mestic affairs, and such matters as whom they should
or should not admit to residence and citizenship within
their own borders."
Recommending, as part of the League organization,
"An Amplified Hague Court," he maintained that member
nations, "should agree not only to abide, each of them, by
ihe decision of the court, but all of them to unite with their
military forces to enforce the decree of the court as
against any recalcitant member. Under these circum
stances it would be possible to agree on a limitations
which would be real and effective.
As for the results which might reasonably be expect
ed for such a League:
"It would be impossible to fay that such an agreement
would at once and permanently bring universal peace, but
it would certainly mark an important advance. It would
N ,V- IJ
! 1X3
Vivian Maptin
By Walt Mason
Sometimes things seem all disjointed, in this weary
path we tread; we are galled and disappointed, and we
wish that we were dead. And it is a foolish habit, letting
briny teardrops start: man should never le a rabbit; he
should have a lion heart. If the lion heart is lacking, he
can Ptill pretend it's there, and his burden blithely pack
ing, show no symptoms of despair. I am prone to vain
repining, when I strike a vein of grief; it's my nature to
be whining, and to paw around and beef; but by long and
earnest practice I've acquired a cheerful front, and 1 chor
tle when, the fact is, tears would seem the proper stunt.
Iet the tinhorn griefs assemble, they will think I'm not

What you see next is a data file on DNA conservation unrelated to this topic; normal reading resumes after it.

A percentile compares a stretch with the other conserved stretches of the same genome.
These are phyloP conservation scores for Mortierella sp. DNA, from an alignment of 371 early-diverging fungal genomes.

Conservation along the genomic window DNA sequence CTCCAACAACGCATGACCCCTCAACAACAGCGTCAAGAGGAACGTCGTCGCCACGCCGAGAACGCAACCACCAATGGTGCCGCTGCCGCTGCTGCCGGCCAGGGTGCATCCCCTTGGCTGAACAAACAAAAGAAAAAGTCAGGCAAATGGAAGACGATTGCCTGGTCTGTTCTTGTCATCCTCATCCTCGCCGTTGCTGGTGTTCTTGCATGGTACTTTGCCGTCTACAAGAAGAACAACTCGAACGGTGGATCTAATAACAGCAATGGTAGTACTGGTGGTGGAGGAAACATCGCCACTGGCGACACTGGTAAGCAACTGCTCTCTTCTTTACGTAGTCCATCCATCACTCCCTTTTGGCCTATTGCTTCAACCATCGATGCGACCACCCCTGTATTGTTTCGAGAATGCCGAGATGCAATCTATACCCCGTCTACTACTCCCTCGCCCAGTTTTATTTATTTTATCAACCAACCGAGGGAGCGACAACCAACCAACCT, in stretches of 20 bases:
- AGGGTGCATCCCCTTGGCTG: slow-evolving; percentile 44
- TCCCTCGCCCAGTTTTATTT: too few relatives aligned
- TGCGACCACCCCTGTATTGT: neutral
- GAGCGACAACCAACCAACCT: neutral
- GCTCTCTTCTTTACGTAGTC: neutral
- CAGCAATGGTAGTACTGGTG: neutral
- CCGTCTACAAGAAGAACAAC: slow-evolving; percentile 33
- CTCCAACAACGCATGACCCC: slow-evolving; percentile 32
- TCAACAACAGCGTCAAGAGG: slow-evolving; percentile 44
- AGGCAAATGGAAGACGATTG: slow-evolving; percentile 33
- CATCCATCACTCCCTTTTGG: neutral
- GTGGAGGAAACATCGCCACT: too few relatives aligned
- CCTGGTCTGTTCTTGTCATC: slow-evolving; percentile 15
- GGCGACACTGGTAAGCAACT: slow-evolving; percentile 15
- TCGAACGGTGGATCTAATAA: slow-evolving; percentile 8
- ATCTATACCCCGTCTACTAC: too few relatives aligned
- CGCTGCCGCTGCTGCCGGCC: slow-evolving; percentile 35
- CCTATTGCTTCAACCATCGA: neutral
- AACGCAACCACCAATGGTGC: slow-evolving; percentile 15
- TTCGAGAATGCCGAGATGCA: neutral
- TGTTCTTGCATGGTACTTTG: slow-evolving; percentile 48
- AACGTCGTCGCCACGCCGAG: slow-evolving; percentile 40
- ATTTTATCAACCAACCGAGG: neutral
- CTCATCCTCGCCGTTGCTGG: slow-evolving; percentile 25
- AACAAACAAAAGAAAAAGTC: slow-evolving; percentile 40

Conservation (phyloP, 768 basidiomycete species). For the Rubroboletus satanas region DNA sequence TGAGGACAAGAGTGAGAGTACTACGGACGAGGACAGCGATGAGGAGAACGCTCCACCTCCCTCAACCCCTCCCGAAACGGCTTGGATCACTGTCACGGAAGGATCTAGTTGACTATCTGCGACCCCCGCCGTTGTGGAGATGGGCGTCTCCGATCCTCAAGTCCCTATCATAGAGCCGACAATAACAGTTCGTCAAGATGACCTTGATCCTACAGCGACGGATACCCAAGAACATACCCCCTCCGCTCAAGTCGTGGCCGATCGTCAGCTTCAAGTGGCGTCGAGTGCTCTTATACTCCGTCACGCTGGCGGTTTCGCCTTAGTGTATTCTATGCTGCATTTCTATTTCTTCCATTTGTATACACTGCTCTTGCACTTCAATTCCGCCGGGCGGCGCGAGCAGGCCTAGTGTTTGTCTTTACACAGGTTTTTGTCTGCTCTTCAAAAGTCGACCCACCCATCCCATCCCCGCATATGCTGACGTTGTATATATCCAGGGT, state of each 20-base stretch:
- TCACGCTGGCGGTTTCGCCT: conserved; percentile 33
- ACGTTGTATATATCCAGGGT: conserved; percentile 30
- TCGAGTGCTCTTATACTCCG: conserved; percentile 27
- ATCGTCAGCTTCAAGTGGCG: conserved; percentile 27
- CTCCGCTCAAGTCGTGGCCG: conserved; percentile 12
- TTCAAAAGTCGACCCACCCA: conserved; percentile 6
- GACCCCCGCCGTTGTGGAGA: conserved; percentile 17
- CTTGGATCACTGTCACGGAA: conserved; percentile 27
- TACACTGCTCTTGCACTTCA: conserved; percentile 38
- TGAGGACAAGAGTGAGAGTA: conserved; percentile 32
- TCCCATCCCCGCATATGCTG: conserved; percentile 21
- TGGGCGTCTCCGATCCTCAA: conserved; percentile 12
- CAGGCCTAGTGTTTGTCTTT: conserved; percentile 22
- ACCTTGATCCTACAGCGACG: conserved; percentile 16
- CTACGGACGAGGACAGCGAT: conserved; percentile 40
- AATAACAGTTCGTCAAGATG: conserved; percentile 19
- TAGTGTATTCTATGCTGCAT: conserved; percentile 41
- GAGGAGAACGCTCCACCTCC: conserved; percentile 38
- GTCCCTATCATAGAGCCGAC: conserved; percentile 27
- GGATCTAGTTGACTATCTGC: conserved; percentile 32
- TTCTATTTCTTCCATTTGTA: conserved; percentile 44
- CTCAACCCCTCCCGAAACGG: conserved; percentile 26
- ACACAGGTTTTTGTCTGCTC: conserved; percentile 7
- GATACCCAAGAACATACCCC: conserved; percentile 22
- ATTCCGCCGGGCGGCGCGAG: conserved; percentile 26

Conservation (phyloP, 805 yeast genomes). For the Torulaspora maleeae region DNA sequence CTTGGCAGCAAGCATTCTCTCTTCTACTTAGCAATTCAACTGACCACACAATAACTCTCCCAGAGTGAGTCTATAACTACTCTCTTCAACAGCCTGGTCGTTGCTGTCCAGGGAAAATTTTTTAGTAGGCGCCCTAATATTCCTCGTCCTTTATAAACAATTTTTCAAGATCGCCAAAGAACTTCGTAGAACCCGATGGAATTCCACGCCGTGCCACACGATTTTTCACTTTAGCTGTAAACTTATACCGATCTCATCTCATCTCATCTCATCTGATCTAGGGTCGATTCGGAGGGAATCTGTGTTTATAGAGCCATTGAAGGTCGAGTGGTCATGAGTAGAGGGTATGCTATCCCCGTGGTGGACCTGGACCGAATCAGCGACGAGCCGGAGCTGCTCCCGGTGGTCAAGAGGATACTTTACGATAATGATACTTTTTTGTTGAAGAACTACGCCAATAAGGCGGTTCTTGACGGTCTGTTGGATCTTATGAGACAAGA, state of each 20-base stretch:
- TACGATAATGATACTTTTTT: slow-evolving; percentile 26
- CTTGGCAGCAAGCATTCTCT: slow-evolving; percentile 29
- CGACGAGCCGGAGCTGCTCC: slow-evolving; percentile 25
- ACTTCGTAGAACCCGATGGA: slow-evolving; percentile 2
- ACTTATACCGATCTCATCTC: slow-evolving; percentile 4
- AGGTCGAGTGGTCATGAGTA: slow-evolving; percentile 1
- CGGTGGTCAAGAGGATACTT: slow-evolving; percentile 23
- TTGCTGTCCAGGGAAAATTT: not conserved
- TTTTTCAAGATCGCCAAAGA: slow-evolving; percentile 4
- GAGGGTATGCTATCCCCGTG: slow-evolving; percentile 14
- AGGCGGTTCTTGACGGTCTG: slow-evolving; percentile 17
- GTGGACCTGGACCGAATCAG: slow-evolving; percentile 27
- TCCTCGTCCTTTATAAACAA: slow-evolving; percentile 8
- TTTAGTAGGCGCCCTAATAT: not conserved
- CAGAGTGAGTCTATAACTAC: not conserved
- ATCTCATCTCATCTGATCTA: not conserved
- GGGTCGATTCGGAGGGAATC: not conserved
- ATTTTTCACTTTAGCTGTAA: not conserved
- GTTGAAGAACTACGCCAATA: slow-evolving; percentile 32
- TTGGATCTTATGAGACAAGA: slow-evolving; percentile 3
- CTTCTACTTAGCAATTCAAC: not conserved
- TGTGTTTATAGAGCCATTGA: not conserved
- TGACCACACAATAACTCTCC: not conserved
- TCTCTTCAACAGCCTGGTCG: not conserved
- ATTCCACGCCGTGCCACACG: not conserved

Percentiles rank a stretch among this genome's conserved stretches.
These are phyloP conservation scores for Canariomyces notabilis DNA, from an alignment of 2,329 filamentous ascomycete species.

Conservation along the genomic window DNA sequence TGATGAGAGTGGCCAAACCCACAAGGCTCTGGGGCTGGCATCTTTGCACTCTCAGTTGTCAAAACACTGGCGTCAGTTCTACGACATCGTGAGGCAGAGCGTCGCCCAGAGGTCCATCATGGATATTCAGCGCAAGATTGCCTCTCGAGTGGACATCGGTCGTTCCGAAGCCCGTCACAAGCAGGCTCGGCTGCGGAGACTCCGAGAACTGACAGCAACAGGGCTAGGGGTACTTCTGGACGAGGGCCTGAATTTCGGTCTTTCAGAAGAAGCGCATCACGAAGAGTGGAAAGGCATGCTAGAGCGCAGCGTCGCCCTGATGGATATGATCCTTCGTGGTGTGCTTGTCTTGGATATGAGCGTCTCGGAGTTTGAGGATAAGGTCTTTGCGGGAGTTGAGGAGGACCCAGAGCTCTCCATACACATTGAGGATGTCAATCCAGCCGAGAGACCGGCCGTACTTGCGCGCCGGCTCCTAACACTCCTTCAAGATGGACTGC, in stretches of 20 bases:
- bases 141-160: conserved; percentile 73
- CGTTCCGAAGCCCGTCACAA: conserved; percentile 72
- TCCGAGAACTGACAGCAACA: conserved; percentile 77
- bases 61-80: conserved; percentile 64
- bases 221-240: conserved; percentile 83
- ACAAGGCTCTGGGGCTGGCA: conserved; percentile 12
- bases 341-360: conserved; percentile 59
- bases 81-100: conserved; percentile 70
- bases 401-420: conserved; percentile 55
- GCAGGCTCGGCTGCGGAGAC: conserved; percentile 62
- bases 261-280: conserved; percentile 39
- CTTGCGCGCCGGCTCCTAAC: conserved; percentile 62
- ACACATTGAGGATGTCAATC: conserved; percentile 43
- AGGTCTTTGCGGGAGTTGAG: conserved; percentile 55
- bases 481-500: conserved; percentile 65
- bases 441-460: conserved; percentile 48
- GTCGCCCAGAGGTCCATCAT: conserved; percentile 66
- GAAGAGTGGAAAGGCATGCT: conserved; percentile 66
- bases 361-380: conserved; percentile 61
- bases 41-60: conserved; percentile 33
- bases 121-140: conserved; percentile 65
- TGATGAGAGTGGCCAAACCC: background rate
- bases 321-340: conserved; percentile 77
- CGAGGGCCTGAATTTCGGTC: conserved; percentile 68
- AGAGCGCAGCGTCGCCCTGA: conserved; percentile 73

afraid; though my rabbit heart may tremble, I'll pretend
I'm undismayed. And the bluff will work, I'll bet you ; and
'twill work as well for you; don't let worry scare or fret
you ; face the beast, and mutter "Shoo !" Nerve's a thing
that some inherit, easily all ills they've dared; but we
show a greater merit who pretend we are not scared.
When the R-:4 successfully crossed the ocean she set
a new forest problem before the United States for solu
tion. The great non-stop flight marked the beginning of
ihe true development of air-craft building for travel and
commercal purposes. From now on it will increase in vol
ume steadily.
Every time a dirigible is built is requires eight pieces
ii wood for the propeller. Those propeller blades on the
K-..1 were each seven leet long, but much more than a
7-foot strip of wood was required to make each blade.
It means much cutting, trimming and testing before a
blade is perfected which will stand the terrific rates of
revolution required.
Much more wood is also required in airplane con